Discusses different styles of criticism, how to read as a critic, and strategies for writing critical essays, using as examples sample essays written about plots, themes, characters, and styles found in eleven of F. Scott Fitzgerald's works.
William Faulkner is one of America's most highly regarded novelists. This title reveals his timeless novels and short stories, including The Sound and the Fury; Light in August; Go Down, Moses; As I Lay Dying; 'Absalom, Absalom ; Barn Burning; The Bear; and, A Rose for Emily.
Author: Harold Bloom
Publisher: Cornell University Press
Release Date: 1980
Genre: Juvenile Nonfiction
This dazzling book is at once an indispensable guide to Stevens's poetic canon and a significant addition to the literature on the American Romantic movement. It gives authoritative readings of the major long poems and sequences of Stevens and deals at length with the important shorter works as well, showing their complex relations both to one another and to the work of Stevens's precursors, Wordsworth, Shelley, Keats, Emerson, and Whitman. No other book on Stevens is as ambitious or comprehensive as this one: everyone who writes on Stevens will have to take it into account. The product of twenty years of meditating, thinking, and writing about Stevens, this truly remarkable book is a brilliant extension of Bloom's theories of literary interpretation.
Author: Frank D. Casale
Publisher: Infobase Publishing
Release Date: 2009
Walt Whitman's passionate writing style and bold subject matter have deeply influenced American poetry. Nearly all of his poems were published in Leaves of Grass, which Whitman obsessively expanded, edited, and republished throughout his life, ultimately leaving behind a powerful literary legacy. Twenty of his most commonly read and studied poems are discussed in depth in this volume, which also features ideas for essay topics to assist students in developing critical-thinking skills.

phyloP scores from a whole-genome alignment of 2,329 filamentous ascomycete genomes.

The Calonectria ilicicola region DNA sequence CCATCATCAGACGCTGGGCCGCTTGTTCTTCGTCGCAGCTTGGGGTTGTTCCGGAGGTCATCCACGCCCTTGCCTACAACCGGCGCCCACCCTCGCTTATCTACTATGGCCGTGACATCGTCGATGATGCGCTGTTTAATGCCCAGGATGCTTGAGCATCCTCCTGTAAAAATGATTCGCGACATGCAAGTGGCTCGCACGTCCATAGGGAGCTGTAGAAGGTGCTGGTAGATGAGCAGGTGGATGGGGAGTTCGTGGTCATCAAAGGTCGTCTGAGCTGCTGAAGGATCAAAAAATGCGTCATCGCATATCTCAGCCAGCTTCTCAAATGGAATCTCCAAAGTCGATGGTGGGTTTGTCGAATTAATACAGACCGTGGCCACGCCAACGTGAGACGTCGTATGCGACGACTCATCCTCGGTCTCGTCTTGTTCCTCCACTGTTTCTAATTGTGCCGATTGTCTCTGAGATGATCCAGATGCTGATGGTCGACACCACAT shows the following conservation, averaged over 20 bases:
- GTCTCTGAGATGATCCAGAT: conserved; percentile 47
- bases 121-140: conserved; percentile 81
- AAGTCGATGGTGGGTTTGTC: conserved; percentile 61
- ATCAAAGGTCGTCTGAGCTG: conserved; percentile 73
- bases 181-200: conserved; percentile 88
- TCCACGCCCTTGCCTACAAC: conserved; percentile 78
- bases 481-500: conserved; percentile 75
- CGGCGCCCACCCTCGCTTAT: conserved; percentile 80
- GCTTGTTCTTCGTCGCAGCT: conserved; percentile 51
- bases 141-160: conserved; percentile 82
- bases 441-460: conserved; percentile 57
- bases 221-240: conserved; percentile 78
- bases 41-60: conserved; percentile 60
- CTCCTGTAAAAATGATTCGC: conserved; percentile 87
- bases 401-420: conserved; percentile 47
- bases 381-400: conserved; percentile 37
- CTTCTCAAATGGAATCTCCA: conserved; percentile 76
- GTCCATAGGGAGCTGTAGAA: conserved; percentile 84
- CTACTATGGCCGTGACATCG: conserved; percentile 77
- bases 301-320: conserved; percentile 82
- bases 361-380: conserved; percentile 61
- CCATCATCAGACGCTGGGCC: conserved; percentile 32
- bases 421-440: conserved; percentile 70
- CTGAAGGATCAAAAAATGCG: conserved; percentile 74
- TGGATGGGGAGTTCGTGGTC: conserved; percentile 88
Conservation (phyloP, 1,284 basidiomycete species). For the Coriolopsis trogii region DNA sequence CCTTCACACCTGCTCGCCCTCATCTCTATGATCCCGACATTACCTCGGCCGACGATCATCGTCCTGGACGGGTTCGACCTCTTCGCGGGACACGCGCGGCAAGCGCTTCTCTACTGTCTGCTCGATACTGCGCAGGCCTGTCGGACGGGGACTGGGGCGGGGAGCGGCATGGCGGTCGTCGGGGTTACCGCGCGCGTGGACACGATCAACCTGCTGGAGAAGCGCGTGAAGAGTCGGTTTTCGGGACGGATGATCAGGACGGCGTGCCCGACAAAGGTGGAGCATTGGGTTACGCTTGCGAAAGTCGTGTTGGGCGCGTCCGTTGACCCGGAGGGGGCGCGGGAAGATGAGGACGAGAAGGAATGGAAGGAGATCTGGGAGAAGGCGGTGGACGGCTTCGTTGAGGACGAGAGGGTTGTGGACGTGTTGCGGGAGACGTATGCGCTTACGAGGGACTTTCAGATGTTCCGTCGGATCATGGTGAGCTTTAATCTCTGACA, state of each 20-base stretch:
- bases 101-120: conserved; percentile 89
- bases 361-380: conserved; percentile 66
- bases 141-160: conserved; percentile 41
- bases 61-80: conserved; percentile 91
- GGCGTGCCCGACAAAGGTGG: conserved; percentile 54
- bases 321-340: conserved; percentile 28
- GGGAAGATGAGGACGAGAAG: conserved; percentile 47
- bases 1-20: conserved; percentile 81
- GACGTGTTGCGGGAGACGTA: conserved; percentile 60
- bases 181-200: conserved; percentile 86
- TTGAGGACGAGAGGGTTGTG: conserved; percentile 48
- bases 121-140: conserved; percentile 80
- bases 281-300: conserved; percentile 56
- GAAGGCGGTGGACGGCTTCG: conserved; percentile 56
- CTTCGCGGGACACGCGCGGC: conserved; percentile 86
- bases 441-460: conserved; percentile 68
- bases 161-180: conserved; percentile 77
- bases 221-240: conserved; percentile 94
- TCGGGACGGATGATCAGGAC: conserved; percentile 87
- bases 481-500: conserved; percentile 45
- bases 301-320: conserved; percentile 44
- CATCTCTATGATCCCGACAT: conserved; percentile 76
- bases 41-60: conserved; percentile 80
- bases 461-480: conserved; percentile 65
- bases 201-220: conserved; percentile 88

With his stunning good looks and dreamy brown eyes, British heartthrob Orlando Bloom has captured Hollywood’s spotlight—and the adoration of girls everywhere. After his award-winning performance in the Lord of the Rings trilogy, Orlando made audiences swoon as a swashbuckling hero in The Pirates of the Caribbean. What lies ahead for this handsome Brit? With lead roles in the upcoming films Troy and Kingdom of Heaven, Orlando is poised to bloom big-time. Yet how did this charming young man make it from the stages of London to movie screens around the world? Lovin’ Bloom traces Orlando’s path to superstardom. Along the way you’ll discover everything you’ve ever wanted to know—including his favorite sports, the music he craves, his Hollywood crushes, and behind-the-scenes info from his films. There’s little doubt why his legion of fans voted Orlando Bloom one of Teen People’s twenty-five hottest stars of 2002—and the best is yet to come! From the Paperback edition.
Bloom's How to Write about John Steinbeck offers valuable paper-topic suggestions, clearly outlined strategies on how to write a strong essay, and an insightful introduction by Harold Bloom on writing about Steinbeck.